If you are using the NHibernate ITransaction API, this looks like:

tx.Commit(); // flush the session and commit the transaction

If you are managing ADO.NET transactions yourself you should manually Commit() the ADO.NET transaction.

sess.Flush();
currentTransaction.Commit();

If you decide not to commit your changes:

tx.Rollback();  // rollback the transaction

or:

currentTransaction.Rollback();

If you rollback the transaction you should immediately close and discard the current session to ensure that NHibernate's internal state is consistent.

Closing the ISession

A call to ISession.Close() marks the end of a session. The main implication of Close() is that the ADO.NET connection will be relinquished by the session.

tx.Commit();
sess.Close();

sess.Flush();
currentTransaction.Commit();
sess.Close();

If you provided your own connection, Close() returns a reference to it, so you can manually close it or return it to the pool. Otherwise Close() returns it to the pool.

4
  • 2
    for me, this line was key: "The main implication of Close() is that the ADO.NET connection will be relinquished by the session." if you don't call ISession.Close(), your connections get filled up until you get db timeouts. :o Nov 12, 2010 at 15:49
  • We usually: open session session.BeginTransaction() work... session.Transaction.Commit() session.BeginTransaction() work... session.Transaction.Commit() session.BeginTransaction() work.. session.Transaction.Commit() dispose session.
    – Agile Jedi
    May 9, 2013 at 14:52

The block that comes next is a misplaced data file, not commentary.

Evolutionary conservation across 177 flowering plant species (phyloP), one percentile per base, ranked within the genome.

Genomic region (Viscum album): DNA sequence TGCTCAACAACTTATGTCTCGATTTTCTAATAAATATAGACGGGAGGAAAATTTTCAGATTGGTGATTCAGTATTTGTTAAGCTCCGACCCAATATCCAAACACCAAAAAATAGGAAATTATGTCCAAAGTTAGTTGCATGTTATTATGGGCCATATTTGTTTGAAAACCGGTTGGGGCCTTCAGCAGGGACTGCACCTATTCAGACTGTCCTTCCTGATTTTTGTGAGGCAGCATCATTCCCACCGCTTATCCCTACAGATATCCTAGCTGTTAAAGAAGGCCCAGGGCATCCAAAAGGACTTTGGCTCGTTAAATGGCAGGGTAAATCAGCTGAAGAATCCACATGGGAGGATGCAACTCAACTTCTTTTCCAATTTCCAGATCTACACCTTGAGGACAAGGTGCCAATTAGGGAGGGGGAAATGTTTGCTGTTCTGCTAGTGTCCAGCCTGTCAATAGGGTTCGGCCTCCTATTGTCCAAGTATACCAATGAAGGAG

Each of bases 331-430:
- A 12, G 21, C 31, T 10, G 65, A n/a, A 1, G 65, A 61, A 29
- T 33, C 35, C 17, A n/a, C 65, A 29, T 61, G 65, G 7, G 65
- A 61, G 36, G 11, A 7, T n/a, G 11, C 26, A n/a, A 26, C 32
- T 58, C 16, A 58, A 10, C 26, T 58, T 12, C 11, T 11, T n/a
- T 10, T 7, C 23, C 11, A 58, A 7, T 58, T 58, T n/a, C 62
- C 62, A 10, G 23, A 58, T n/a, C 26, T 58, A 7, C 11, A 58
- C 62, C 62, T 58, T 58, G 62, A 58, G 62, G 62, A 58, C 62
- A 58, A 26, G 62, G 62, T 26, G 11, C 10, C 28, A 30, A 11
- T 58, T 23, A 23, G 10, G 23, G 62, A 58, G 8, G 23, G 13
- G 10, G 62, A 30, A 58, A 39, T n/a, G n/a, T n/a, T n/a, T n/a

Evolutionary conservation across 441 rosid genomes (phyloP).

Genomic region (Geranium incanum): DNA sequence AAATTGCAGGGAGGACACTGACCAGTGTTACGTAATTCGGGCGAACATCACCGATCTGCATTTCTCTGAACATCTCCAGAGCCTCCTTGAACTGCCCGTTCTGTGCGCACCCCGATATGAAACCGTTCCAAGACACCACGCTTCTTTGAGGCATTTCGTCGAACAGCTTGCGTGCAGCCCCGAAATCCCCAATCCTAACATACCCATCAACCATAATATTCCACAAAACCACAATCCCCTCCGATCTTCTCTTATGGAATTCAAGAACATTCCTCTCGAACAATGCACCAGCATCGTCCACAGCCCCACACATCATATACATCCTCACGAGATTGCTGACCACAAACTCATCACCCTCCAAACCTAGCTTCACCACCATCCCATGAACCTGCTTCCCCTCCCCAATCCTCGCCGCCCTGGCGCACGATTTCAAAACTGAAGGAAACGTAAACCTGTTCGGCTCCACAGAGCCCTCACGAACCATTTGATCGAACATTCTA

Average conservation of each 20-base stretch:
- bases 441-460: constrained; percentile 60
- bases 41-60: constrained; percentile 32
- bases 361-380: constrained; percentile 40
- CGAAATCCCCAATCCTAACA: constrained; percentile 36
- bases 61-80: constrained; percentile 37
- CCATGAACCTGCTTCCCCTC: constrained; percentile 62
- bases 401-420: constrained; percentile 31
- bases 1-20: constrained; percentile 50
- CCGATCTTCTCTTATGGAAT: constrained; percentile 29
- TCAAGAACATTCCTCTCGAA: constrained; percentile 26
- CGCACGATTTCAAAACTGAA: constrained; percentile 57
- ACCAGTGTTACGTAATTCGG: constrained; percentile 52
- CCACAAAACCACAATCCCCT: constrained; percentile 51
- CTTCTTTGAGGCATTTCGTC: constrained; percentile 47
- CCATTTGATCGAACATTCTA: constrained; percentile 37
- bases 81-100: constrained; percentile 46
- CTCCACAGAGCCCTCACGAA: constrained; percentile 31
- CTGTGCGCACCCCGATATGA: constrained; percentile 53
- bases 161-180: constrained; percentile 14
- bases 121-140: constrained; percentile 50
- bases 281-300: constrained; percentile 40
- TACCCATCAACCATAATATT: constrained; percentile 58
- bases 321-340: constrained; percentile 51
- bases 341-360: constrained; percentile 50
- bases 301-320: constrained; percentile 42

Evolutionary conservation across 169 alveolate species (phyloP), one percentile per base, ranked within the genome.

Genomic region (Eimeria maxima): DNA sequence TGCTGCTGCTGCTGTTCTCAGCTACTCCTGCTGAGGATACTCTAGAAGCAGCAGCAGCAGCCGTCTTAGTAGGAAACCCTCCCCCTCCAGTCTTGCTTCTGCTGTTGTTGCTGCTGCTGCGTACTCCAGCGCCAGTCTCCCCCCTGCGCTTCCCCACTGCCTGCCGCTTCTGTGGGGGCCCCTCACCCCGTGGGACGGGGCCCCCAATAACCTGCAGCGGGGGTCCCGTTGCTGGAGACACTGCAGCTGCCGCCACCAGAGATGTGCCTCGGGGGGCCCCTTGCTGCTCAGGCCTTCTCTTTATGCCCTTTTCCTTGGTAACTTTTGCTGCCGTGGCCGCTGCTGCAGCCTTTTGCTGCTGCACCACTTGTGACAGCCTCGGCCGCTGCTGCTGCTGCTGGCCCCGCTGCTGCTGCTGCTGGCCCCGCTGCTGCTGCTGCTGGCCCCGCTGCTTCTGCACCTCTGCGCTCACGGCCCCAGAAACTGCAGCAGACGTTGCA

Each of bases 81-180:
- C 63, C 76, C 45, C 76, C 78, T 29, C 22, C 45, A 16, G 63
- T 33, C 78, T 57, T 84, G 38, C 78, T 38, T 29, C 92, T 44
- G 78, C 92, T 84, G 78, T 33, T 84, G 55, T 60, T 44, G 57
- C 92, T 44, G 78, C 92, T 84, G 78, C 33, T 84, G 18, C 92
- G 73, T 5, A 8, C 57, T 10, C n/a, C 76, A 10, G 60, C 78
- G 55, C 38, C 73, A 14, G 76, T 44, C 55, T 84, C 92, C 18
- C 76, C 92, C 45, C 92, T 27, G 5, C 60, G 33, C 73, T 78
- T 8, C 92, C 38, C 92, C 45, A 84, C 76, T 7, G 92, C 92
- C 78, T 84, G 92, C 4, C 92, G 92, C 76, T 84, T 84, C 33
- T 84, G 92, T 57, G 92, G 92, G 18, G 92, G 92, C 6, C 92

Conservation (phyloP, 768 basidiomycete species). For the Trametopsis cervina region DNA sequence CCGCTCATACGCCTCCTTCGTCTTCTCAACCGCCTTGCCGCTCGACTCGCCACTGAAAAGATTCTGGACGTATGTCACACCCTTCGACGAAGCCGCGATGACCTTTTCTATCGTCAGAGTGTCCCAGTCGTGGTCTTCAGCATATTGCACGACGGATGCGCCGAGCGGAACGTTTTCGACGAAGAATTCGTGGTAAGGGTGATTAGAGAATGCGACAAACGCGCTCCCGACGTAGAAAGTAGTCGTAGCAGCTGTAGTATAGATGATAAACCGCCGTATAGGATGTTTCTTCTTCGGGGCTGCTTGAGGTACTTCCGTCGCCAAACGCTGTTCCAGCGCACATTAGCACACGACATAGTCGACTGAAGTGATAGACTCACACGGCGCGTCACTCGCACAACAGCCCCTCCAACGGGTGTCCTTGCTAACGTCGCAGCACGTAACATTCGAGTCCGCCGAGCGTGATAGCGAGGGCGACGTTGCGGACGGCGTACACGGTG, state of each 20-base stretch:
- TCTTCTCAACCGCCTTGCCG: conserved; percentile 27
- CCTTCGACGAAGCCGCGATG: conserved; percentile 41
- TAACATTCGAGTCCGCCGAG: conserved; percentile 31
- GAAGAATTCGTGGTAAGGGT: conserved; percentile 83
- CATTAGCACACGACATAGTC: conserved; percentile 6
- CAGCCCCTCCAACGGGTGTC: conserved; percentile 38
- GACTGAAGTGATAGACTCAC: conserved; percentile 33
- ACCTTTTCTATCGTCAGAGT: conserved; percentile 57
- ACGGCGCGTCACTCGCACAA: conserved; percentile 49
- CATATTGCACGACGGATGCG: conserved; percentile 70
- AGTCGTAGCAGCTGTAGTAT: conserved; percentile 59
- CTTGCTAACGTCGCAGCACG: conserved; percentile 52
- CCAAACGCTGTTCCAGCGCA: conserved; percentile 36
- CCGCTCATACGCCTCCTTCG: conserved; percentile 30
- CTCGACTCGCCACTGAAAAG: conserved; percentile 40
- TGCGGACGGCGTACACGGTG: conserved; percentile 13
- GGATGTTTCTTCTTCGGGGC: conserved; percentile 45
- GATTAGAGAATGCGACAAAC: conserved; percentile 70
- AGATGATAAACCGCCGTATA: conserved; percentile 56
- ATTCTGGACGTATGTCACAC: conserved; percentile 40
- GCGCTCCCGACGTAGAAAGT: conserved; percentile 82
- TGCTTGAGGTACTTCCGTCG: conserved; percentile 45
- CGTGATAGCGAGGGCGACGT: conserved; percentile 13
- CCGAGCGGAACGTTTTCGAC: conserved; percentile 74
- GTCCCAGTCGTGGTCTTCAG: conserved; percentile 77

• Brilliant write-up and +1 and etc - however I think an edit might be required because you say at the top "Never use close" and then later "If you rollback the transaction you should immediately close and discard the current session"
    – SpaceBison
    Apr 14, 2014 at 10:22
  • Can the order of the SQL statements be changed. I mean I need to perform update over an entity object and than insert because I have a constraint in the corresponding table. Apr 25, 2017 at 7:46
14

Starting in NHibernate 2.0, transactions are required for DB operations. Therefore, the ITransaction.Commit() call will handle any necessary flushing. If for some reason you aren't using NHibernate transactions, then there will be no auto-flushing of the session.

1

From time to time the ISession will execute the SQL statements needed to synchronize the ADO.NET connection's state with the state of objects held in memory.

And always use

 using (var transaction = session.BeginTransaction())
 {
     transaction.Commit();
 }

after the changes are committed than this changes to save into database we use transaction.Commit();

0

Here are two examples of my code where it would fail without session.Flush():

http://www.lucidcoding.blogspot.co.uk/2012/05/changing-type-of-entity-persistence.html

at the end of this, you can see a section of code where I set identity insert on, save the entity then flush, then set identity insert off. Without this flush it seemed to be setting identity insert on and off then saving the entity.

The use of Flush() gave me more control over what was going on.

Here is another example:

Sending NServiceBus message inside TransactionScope

I don't fully understand why on this one, but Flush() prevented my error from happening.